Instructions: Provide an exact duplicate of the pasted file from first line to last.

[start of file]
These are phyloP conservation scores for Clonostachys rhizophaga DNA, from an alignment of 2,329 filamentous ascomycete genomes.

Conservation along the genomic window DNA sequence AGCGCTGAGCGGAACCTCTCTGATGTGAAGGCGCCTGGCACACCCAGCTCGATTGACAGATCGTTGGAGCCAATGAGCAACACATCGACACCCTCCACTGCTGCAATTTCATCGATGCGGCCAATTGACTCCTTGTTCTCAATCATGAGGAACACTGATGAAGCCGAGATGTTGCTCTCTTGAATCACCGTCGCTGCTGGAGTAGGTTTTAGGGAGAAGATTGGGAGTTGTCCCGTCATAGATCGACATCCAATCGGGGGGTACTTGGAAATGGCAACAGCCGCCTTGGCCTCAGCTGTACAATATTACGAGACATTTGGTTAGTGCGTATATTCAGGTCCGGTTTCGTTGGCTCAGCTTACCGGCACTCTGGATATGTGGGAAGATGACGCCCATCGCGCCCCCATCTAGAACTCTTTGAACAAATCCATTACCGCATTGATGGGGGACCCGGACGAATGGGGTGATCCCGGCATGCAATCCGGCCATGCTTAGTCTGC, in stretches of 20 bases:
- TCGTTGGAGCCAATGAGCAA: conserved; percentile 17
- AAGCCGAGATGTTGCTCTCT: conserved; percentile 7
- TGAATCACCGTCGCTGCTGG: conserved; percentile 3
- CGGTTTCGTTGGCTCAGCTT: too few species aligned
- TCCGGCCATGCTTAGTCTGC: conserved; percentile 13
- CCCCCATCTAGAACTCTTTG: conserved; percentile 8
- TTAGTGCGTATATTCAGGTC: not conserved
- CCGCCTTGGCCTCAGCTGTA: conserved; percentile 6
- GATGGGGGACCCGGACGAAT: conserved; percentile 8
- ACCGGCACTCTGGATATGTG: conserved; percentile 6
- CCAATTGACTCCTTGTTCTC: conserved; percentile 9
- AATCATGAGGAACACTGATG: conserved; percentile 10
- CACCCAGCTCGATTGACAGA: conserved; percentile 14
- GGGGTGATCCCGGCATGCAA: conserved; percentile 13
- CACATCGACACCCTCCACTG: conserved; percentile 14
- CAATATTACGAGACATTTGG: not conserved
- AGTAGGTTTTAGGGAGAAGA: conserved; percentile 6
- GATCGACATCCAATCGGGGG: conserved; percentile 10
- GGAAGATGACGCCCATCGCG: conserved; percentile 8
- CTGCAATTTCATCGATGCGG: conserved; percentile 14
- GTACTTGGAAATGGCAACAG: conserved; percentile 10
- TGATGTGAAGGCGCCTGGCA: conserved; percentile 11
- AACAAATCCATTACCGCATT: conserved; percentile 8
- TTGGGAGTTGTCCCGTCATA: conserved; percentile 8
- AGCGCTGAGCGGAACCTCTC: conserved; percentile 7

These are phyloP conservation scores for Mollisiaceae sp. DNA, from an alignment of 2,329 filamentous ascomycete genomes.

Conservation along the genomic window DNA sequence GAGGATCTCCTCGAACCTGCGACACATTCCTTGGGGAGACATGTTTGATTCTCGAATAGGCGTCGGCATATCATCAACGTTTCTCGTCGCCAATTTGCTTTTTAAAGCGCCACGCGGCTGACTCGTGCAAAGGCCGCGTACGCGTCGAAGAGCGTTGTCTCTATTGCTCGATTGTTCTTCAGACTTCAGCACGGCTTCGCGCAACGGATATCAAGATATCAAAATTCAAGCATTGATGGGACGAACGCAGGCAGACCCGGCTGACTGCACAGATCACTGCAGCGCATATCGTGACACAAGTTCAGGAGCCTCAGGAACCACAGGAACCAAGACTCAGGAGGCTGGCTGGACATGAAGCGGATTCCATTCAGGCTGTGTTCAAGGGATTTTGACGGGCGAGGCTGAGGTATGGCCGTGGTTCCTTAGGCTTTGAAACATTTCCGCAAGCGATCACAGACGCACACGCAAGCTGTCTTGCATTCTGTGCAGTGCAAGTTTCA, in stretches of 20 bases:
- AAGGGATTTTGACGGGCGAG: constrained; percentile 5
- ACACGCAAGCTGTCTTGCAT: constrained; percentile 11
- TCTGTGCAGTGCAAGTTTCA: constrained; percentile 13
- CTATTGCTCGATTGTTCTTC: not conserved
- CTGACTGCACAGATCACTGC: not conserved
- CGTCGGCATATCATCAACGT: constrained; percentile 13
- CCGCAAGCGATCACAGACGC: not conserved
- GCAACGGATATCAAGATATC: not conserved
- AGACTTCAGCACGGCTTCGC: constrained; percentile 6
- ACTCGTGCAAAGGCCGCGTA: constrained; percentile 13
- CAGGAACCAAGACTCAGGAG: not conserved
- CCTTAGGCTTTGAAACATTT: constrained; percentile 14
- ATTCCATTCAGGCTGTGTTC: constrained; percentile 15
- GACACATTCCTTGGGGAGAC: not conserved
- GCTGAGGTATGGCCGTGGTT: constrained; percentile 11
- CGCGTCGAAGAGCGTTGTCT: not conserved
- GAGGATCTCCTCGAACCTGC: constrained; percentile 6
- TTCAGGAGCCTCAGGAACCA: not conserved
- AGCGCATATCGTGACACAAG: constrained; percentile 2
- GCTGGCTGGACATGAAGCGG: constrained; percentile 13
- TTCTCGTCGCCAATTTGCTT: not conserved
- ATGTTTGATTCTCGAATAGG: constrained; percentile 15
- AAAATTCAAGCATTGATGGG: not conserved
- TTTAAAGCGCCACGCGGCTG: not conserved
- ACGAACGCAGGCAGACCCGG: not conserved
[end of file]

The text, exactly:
These are phyloP conservation scores for Clonostachys rhizophaga DNA, from an alignment of 2,329 filamentous ascomycete genomes.

Conservation along the genomic window DNA sequence AGCGCTGAGCGGAACCTCTCTGATGTGAAGGCGCCTGGCACACCCAGCTCGATTGACAGATCGTTGGAGCCAATGAGCAACACATCGACACCCTCCACTGCTGCAATTTCATCGATGCGGCCAATTGACTCCTTGTTCTCAATCATGAGGAACACTGATGAAGCCGAGATGTTGCTCTCTTGAATCACCGTCGCTGCTGGAGTAGGTTTTAGGGAGAAGATTGGGAGTTGTCCCGTCATAGATCGACATCCAATCGGGGGGTACTTGGAAATGGCAACAGCCGCCTTGGCCTCAGCTGTACAATATTACGAGACATTTGGTTAGTGCGTATATTCAGGTCCGGTTTCGTTGGCTCAGCTTACCGGCACTCTGGATATGTGGGAAGATGACGCCCATCGCGCCCCCATCTAGAACTCTTTGAACAAATCCATTACCGCATTGATGGGGGACCCGGACGAATGGGGTGATCCCGGCATGCAATCCGGCCATGCTTAGTCTGC, in stretches of 20 bases:
- TCGTTGGAGCCAATGAGCAA: conserved; percentile 17
- AAGCCGAGATGTTGCTCTCT: conserved; percentile 7
- TGAATCACCGTCGCTGCTGG: conserved; percentile 3
- CGGTTTCGTTGGCTCAGCTT: too few species aligned
- TCCGGCCATGCTTAGTCTGC: conserved; percentile 13
- CCCCCATCTAGAACTCTTTG: conserved; percentile 8
- TTAGTGCGTATATTCAGGTC: not conserved
- CCGCCTTGGCCTCAGCTGTA: conserved; percentile 6
- GATGGGGGACCCGGACGAAT: conserved; percentile 8
- ACCGGCACTCTGGATATGTG: conserved; percentile 6
- CCAATTGACTCCTTGTTCTC: conserved; percentile 9
- AATCATGAGGAACACTGATG: conserved; percentile 10
- CACCCAGCTCGATTGACAGA: conserved; percentile 14
- GGGGTGATCCCGGCATGCAA: conserved; percentile 13
- CACATCGACACCCTCCACTG: conserved; percentile 14
- CAATATTACGAGACATTTGG: not conserved
- AGTAGGTTTTAGGGAGAAGA: conserved; percentile 6
- GATCGACATCCAATCGGGGG: conserved; percentile 10
- GGAAGATGACGCCCATCGCG: conserved; percentile 8
- CTGCAATTTCATCGATGCGG: conserved; percentile 14
- GTACTTGGAAATGGCAACAG: conserved; percentile 10
- TGATGTGAAGGCGCCTGGCA: conserved; percentile 11
- AACAAATCCATTACCGCATT: conserved; percentile 8
- TTGGGAGTTGTCCCGTCATA: conserved; percentile 8
- AGCGCTGAGCGGAACCTCTC: conserved; percentile 7

These are phyloP conservation scores for Mollisiaceae sp. DNA, from an alignment of 2,329 filamentous ascomycete genomes.

Conservation along the genomic window DNA sequence GAGGATCTCCTCGAACCTGCGACACATTCCTTGGGGAGACATGTTTGATTCTCGAATAGGCGTCGGCATATCATCAACGTTTCTCGTCGCCAATTTGCTTTTTAAAGCGCCACGCGGCTGACTCGTGCAAAGGCCGCGTACGCGTCGAAGAGCGTTGTCTCTATTGCTCGATTGTTCTTCAGACTTCAGCACGGCTTCGCGCAACGGATATCAAGATATCAAAATTCAAGCATTGATGGGACGAACGCAGGCAGACCCGGCTGACTGCACAGATCACTGCAGCGCATATCGTGACACAAGTTCAGGAGCCTCAGGAACCACAGGAACCAAGACTCAGGAGGCTGGCTGGACATGAAGCGGATTCCATTCAGGCTGTGTTCAAGGGATTTTGACGGGCGAGGCTGAGGTATGGCCGTGGTTCCTTAGGCTTTGAAACATTTCCGCAAGCGATCACAGACGCACACGCAAGCTGTCTTGCATTCTGTGCAGTGCAAGTTTCA, in stretches of 20 bases:
- AAGGGATTTTGACGGGCGAG: constrained; percentile 5
- ACACGCAAGCTGTCTTGCAT: constrained; percentile 11
- TCTGTGCAGTGCAAGTTTCA: constrained; percentile 13
- CTATTGCTCGATTGTTCTTC: not conserved
- CTGACTGCACAGATCACTGC: not conserved
- CGTCGGCATATCATCAACGT: constrained; percentile 13
- CCGCAAGCGATCACAGACGC: not conserved
- GCAACGGATATCAAGATATC: not conserved
- AGACTTCAGCACGGCTTCGC: constrained; percentile 6
- ACTCGTGCAAAGGCCGCGTA: constrained; percentile 13
- CAGGAACCAAGACTCAGGAG: not conserved
- CCTTAGGCTTTGAAACATTT: constrained; percentile 14
- ATTCCATTCAGGCTGTGTTC: constrained; percentile 15
- GACACATTCCTTGGGGAGAC: not conserved
- GCTGAGGTATGGCCGTGGTT: constrained; percentile 11
- CGCGTCGAAGAGCGTTGTCT: not conserved
- GAGGATCTCCTCGAACCTGC: constrained; percentile 6
- TTCAGGAGCCTCAGGAACCA: not conserved
- AGCGCATATCGTGACACAAG: constrained; percentile 2
- GCTGGCTGGACATGAAGCGG: constrained; percentile 13
- TTCTCGTCGCCAATTTGCTT: not conserved
- ATGTTTGATTCTCGAATAGG: constrained; percentile 15
- AAAATTCAAGCATTGATGGG: not conserved
- TTTAAAGCGCCACGCGGCTG: not conserved
- ACGAACGCAGGCAGACCCGG: not conserved